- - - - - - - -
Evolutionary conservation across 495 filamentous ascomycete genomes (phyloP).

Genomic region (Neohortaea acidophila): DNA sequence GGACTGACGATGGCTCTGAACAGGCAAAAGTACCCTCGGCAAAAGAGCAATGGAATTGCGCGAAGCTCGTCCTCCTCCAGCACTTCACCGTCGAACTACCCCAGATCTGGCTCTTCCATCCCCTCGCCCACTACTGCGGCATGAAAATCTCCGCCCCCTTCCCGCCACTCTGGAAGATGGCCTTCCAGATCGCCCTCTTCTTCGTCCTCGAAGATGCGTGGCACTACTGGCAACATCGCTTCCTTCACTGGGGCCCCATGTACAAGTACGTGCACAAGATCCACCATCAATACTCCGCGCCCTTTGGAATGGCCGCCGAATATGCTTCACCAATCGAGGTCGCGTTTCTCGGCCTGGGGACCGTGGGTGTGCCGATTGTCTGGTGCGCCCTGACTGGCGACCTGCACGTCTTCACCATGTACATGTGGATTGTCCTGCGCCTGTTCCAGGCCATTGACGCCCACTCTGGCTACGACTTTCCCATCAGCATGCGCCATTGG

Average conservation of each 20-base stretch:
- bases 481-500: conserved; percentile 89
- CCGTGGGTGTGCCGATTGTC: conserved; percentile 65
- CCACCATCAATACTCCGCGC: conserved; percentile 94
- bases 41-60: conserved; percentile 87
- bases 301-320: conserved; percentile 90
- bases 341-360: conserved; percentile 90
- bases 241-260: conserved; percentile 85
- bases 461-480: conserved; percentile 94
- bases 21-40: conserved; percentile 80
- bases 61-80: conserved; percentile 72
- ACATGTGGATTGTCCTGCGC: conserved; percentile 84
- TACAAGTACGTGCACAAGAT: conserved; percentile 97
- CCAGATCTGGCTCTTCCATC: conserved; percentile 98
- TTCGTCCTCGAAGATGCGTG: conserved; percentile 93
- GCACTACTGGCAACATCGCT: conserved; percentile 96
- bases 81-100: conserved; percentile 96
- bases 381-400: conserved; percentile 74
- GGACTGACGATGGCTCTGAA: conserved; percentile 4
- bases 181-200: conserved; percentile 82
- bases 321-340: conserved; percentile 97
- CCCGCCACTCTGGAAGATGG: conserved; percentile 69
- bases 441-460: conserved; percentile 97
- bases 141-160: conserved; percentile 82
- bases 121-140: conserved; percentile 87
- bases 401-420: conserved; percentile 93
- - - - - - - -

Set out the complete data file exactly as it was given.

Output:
Evolutionary conservation across 495 filamentous ascomycete genomes (phyloP).

Genomic region (Neohortaea acidophila): DNA sequence GGACTGACGATGGCTCTGAACAGGCAAAAGTACCCTCGGCAAAAGAGCAATGGAATTGCGCGAAGCTCGTCCTCCTCCAGCACTTCACCGTCGAACTACCCCAGATCTGGCTCTTCCATCCCCTCGCCCACTACTGCGGCATGAAAATCTCCGCCCCCTTCCCGCCACTCTGGAAGATGGCCTTCCAGATCGCCCTCTTCTTCGTCCTCGAAGATGCGTGGCACTACTGGCAACATCGCTTCCTTCACTGGGGCCCCATGTACAAGTACGTGCACAAGATCCACCATCAATACTCCGCGCCCTTTGGAATGGCCGCCGAATATGCTTCACCAATCGAGGTCGCGTTTCTCGGCCTGGGGACCGTGGGTGTGCCGATTGTCTGGTGCGCCCTGACTGGCGACCTGCACGTCTTCACCATGTACATGTGGATTGTCCTGCGCCTGTTCCAGGCCATTGACGCCCACTCTGGCTACGACTTTCCCATCAGCATGCGCCATTGG

Average conservation of each 20-base stretch:
- bases 481-500: conserved; percentile 89
- CCGTGGGTGTGCCGATTGTC: conserved; percentile 65
- CCACCATCAATACTCCGCGC: conserved; percentile 94
- bases 41-60: conserved; percentile 87
- bases 301-320: conserved; percentile 90
- bases 341-360: conserved; percentile 90
- bases 241-260: conserved; percentile 85
- bases 461-480: conserved; percentile 94
- bases 21-40: conserved; percentile 80
- bases 61-80: conserved; percentile 72
- ACATGTGGATTGTCCTGCGC: conserved; percentile 84
- TACAAGTACGTGCACAAGAT: conserved; percentile 97
- CCAGATCTGGCTCTTCCATC: conserved; percentile 98
- TTCGTCCTCGAAGATGCGTG: conserved; percentile 93
- GCACTACTGGCAACATCGCT: conserved; percentile 96
- bases 81-100: conserved; percentile 96
- bases 381-400: conserved; percentile 74
- GGACTGACGATGGCTCTGAA: conserved; percentile 4
- bases 181-200: conserved; percentile 82
- bases 321-340: conserved; percentile 97
- CCCGCCACTCTGGAAGATGG: conserved; percentile 69
- bases 441-460: conserved; percentile 97
- bases 141-160: conserved; percentile 82
- bases 121-140: conserved; percentile 87
- bases 401-420: conserved; percentile 93